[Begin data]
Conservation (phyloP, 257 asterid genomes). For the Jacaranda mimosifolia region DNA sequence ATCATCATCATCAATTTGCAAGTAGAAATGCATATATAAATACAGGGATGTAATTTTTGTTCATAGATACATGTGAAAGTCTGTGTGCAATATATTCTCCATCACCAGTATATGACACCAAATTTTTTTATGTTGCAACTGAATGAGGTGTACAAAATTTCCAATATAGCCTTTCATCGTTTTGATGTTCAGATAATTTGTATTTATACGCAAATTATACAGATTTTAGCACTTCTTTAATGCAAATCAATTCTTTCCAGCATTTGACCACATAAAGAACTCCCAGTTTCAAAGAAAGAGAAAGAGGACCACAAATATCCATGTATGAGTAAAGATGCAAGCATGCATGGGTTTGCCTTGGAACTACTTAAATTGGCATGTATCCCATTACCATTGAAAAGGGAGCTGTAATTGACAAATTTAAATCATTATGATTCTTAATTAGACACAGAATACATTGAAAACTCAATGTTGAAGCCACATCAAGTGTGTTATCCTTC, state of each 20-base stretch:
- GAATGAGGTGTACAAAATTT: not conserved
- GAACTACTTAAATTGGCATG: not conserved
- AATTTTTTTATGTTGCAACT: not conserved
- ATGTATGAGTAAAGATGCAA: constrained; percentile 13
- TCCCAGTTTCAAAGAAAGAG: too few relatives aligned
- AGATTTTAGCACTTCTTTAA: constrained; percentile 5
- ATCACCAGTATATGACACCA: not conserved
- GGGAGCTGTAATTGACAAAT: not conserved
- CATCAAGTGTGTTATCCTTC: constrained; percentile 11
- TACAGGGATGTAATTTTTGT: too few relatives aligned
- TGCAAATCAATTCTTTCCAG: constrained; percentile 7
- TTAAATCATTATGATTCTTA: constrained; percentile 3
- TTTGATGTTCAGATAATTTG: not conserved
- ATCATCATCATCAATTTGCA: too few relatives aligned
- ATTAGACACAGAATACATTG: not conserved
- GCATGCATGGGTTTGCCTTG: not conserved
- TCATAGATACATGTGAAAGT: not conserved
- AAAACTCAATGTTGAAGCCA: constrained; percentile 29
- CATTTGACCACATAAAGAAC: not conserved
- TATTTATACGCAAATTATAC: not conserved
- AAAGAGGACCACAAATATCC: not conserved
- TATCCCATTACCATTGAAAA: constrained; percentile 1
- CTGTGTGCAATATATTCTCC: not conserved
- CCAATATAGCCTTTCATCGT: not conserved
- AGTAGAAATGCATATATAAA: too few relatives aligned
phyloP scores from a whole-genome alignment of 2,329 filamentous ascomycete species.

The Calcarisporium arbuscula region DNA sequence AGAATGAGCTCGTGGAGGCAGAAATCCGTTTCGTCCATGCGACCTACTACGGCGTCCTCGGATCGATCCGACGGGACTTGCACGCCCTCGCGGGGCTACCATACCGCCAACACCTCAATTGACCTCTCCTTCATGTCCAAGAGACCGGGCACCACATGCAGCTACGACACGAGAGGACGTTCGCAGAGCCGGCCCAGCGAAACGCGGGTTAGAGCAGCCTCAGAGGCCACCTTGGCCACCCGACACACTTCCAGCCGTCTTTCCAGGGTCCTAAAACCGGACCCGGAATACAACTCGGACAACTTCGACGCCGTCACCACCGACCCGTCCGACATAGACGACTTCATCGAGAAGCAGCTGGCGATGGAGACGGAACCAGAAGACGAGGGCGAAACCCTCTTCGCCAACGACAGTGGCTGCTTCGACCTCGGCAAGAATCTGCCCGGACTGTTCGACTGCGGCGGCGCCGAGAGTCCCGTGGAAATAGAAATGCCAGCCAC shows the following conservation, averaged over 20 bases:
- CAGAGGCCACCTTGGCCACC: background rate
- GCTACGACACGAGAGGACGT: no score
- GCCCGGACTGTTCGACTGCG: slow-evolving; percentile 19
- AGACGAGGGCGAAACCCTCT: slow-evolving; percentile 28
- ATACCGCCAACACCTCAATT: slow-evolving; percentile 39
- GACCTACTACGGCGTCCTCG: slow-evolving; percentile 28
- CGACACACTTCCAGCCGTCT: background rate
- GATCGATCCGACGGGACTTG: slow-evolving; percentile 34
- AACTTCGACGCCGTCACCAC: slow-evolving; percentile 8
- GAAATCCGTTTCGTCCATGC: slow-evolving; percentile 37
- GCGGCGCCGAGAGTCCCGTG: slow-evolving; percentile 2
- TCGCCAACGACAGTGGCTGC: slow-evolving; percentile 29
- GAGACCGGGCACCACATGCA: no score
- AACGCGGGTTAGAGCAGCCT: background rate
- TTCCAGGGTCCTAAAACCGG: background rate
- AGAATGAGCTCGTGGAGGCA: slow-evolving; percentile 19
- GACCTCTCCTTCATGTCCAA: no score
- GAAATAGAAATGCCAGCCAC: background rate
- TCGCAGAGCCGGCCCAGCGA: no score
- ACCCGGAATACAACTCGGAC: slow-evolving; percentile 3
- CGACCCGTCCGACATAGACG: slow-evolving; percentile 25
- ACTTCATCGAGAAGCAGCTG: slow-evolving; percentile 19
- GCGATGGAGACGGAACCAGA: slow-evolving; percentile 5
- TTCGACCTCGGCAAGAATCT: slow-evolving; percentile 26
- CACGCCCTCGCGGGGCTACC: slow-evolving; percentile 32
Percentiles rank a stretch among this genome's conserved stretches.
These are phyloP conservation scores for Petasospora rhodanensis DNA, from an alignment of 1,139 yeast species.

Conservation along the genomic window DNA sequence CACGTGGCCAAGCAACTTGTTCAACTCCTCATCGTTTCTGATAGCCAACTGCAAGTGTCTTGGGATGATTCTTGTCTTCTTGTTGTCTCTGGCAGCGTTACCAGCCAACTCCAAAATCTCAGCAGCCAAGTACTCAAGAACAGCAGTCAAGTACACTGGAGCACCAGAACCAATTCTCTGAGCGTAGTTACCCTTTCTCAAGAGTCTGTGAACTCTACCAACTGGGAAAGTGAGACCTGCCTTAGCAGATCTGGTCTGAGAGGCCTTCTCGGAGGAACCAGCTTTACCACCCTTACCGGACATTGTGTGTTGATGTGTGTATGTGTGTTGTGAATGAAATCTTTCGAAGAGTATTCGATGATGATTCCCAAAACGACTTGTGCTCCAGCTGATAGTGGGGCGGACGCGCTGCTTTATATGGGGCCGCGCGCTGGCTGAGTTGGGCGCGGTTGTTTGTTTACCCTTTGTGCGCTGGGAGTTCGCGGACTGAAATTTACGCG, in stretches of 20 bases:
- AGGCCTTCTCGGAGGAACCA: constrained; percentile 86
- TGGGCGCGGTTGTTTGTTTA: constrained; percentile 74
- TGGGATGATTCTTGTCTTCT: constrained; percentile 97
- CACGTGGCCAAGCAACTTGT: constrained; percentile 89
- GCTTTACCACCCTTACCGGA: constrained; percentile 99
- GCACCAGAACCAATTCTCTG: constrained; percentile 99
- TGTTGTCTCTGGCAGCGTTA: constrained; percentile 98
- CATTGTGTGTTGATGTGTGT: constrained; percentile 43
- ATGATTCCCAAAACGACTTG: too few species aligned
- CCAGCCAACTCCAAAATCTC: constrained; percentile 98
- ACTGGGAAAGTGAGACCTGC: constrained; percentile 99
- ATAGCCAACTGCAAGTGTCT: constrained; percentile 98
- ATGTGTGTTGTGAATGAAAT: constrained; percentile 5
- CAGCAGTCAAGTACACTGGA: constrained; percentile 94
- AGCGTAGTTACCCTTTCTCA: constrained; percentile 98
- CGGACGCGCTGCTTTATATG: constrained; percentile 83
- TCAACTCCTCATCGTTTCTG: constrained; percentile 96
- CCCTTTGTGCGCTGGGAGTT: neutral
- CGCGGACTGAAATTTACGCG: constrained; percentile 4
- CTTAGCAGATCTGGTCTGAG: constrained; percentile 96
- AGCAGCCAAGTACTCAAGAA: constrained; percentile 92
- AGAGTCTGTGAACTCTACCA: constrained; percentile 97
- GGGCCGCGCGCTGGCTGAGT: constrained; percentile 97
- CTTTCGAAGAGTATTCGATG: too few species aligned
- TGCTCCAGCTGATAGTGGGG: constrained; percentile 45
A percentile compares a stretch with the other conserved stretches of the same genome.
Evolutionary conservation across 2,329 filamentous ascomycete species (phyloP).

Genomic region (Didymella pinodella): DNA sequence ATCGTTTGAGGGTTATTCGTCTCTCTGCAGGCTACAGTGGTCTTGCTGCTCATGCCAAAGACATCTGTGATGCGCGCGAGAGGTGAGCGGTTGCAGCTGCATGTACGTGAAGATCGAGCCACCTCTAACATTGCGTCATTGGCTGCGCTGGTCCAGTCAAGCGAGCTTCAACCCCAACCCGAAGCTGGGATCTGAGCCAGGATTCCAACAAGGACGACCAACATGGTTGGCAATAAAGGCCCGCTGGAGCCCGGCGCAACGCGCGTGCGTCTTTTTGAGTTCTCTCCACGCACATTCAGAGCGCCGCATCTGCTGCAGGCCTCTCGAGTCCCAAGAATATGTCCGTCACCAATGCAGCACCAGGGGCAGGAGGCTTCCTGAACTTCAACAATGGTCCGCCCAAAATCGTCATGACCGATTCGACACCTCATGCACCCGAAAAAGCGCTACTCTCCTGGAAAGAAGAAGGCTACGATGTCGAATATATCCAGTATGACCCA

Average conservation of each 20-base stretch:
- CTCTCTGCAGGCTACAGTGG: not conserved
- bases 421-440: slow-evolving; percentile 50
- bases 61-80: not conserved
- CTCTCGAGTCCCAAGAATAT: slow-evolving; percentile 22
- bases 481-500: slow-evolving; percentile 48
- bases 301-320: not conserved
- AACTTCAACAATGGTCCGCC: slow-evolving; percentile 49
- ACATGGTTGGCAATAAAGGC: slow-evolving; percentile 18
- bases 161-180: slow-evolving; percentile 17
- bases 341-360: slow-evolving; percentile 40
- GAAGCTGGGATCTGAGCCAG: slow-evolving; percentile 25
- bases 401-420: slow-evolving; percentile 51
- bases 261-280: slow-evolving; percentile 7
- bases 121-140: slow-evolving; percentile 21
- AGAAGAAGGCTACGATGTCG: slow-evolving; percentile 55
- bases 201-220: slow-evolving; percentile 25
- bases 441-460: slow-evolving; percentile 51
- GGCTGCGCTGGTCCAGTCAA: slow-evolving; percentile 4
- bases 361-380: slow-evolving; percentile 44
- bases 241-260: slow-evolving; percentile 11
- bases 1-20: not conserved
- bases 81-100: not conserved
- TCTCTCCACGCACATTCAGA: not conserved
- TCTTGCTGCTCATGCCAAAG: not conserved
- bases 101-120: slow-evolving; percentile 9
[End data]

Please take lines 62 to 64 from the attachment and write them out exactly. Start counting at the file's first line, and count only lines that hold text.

- GCACCAGAACCAATTCTCTG: constrained; percentile 99
- TGTTGTCTCTGGCAGCGTTA: constrained; percentile 98
- CATTGTGTGTTGATGTGTGT: constrained; percentile 43